January 29, 2016 by  

The Finest Hours


The Finest Hours

Casey Affleck takes charge in "The Finest Hours."

Starring: Chris Pine, Casey Affleck, Holliday Grainger
Directed by: Craig Gillespie (“Million Dollar Arm”)
Written by: Scott Silver (“The Fighter”), Paul Tamasy (“The Fighter”), Eric Johnson (“The Fighter”)

Recounting the true story of a coast guard rescue in 1952, “The Finest Hours” tells the story of how Bernie Webber (Chris Pine) led a team off the coast of Cape Cod to save a wrecked ship. It’s a story that, on paper, sounds like a daring, enthralling rescue mission. Unfortunately, in the hands of director Craig Gillespie (“Million Dollar Arm,” “Fright Night”), it doesn’t translate to very inspiring cinema.

Throughout “The Finest Hours,” characters are routinely flat and uninteresting. Speaking in bad Boston accents, the usually solid Chris Pine and Casey Affleck are blank slates who despite being in leadership roles, never truly show qualities that make them endearing. Even one of the more underrated character actors in Ben Foster feels like he’s just reading lines rather than developing a nuanced character. It’s certainly a bad sign when the boat is the most interesting character in the film.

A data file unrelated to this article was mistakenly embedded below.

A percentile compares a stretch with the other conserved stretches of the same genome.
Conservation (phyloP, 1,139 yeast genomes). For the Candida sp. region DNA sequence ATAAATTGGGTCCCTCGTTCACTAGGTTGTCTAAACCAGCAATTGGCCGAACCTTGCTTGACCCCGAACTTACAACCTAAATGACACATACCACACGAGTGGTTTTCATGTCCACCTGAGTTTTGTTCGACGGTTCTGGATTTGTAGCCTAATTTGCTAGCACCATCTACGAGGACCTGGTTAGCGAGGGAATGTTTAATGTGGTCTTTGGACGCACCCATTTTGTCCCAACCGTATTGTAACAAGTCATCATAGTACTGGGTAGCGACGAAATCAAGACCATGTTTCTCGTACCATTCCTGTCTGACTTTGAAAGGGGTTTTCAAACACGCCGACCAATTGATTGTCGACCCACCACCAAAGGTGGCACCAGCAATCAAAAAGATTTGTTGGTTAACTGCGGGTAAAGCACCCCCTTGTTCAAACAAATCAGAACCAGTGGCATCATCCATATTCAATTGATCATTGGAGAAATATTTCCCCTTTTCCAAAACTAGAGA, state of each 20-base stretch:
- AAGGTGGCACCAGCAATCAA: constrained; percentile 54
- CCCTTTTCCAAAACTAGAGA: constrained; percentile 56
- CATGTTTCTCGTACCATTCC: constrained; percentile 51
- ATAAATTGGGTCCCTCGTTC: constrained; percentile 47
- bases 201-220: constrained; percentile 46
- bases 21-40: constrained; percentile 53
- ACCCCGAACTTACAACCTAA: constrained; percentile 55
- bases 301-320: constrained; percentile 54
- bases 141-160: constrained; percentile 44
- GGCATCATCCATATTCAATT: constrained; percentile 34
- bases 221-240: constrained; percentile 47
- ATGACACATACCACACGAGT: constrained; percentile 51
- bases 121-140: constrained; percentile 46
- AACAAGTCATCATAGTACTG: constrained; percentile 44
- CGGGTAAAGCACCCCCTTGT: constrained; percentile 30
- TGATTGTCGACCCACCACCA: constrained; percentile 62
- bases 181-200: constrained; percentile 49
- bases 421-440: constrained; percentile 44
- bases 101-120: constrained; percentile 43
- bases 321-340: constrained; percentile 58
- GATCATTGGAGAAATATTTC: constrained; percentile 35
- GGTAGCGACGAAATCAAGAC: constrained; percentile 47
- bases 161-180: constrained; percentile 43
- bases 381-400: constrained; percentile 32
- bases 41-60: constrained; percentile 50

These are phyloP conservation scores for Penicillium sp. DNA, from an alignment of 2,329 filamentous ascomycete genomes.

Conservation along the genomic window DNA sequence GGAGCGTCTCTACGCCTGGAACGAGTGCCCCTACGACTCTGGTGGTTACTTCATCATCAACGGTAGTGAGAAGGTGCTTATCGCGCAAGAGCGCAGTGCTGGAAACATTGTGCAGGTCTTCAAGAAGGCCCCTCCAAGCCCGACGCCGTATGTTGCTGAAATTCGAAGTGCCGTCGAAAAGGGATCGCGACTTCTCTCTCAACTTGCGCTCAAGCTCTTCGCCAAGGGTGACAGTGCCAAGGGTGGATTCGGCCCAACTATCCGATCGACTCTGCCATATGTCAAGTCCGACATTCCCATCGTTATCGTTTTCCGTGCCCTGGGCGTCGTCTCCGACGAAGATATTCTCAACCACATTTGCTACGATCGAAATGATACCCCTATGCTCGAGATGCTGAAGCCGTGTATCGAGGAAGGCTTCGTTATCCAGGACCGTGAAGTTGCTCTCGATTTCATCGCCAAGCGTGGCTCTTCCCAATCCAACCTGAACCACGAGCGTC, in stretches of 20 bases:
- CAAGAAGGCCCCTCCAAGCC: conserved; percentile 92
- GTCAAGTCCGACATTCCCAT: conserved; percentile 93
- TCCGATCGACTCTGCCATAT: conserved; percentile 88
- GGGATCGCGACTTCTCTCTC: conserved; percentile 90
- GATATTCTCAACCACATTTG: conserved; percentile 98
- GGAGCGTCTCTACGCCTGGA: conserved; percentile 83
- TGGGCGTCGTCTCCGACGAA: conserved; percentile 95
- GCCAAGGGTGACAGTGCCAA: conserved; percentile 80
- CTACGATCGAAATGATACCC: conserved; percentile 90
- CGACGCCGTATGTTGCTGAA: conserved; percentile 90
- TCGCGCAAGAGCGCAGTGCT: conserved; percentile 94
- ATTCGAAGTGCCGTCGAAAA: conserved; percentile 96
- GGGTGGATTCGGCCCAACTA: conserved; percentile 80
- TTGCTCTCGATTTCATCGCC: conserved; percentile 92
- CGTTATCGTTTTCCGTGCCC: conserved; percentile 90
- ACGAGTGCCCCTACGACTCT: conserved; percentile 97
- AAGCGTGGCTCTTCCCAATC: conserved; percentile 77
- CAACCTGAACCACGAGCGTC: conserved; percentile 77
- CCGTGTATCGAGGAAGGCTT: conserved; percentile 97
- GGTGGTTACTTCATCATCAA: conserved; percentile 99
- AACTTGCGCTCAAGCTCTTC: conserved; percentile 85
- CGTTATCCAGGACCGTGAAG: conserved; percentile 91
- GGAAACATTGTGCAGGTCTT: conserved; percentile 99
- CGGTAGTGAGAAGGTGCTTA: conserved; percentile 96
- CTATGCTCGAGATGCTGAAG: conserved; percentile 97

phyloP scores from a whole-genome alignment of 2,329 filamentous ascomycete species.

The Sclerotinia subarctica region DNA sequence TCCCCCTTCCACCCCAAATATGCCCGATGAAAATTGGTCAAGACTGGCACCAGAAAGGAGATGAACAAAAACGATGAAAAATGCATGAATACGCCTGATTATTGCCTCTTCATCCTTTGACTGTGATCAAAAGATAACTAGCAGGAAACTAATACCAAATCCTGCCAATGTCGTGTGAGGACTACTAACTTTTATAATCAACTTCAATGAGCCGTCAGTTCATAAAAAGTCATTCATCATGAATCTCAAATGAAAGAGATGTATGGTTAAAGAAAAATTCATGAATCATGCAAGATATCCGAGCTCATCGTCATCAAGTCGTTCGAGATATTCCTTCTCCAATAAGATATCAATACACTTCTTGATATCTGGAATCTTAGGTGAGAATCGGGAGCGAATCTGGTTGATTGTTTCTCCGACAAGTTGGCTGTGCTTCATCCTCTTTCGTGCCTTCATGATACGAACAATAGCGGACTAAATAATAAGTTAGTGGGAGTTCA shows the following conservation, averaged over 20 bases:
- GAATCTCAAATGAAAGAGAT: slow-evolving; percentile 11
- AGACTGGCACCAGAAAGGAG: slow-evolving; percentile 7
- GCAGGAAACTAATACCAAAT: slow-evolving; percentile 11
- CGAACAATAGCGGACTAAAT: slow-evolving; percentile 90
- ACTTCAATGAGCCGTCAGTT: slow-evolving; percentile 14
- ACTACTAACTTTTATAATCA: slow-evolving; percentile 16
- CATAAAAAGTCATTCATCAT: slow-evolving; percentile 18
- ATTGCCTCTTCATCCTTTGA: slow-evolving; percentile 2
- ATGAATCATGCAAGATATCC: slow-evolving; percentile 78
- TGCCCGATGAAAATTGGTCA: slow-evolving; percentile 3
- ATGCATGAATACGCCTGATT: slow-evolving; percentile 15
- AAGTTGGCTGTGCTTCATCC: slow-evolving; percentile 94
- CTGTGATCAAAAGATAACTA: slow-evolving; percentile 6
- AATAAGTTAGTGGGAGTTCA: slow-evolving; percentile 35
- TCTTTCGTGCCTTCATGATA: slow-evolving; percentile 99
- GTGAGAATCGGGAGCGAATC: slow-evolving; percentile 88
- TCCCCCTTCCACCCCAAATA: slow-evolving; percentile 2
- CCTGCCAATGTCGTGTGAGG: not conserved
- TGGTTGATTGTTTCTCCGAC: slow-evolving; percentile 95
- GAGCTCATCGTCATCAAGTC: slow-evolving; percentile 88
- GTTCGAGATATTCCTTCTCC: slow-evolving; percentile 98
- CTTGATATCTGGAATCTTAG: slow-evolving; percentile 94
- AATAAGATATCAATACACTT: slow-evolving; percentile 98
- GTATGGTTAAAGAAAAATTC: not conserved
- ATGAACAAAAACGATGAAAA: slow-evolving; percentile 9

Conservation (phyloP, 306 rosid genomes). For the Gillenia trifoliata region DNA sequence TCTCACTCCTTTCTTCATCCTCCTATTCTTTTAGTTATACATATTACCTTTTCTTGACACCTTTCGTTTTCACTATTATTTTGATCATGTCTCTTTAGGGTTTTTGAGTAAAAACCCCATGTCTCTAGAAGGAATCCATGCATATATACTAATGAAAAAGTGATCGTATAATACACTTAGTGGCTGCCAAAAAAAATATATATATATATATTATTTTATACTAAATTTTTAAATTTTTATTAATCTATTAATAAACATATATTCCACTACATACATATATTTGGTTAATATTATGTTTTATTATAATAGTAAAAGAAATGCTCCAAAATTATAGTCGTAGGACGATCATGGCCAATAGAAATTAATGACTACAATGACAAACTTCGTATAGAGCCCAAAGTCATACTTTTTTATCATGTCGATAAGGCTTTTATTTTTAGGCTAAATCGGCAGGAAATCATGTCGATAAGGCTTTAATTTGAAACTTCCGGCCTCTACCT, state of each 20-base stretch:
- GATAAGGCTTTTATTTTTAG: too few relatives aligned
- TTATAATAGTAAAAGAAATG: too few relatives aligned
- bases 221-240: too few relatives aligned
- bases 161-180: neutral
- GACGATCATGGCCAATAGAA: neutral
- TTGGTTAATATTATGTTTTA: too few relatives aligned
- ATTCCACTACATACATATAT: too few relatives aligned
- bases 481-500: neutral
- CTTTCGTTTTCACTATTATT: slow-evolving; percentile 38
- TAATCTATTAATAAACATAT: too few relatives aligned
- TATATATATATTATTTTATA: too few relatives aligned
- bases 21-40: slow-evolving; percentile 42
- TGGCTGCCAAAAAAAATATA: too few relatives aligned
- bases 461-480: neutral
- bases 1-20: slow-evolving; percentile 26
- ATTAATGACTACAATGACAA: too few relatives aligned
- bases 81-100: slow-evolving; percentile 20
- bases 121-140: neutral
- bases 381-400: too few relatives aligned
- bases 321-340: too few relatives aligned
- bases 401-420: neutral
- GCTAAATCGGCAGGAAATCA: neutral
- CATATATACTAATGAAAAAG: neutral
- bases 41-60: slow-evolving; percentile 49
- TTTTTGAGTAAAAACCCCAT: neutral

The biggest reason that “The Finest Hours” fails to connect is that there is no way to hook into the narrative. The film opens with a clunky attempt to establish a romantic story, complete with a poorly written script with terrible jokes. From there, anything romantic is a major whiff, with not only a complete lack of emotional connection, but no reason for the central couple to even be together. In an attempt to make Bernie’s fiancée seem like a strong, independent woman, Gillespie and company instead make her shrill and commanding. In that sense, “The Finest Hours,” attempts to show a unique relationship in the context of the 1950’s and instead gives audiences a relationship that has a precarious foundation.

As a tale of rescue, “The Finest Hours” is an interesting enough story of bravery and impressive feats. As a dramatization, the film version lacks any sort of pull – emotional, visual or otherwise. It feels excruciatingly long and each scene is more tedious than the last. Other than a few special effects, “The Finest Hours” lacks in just about everything else it brings to the screen.

Grade: D+

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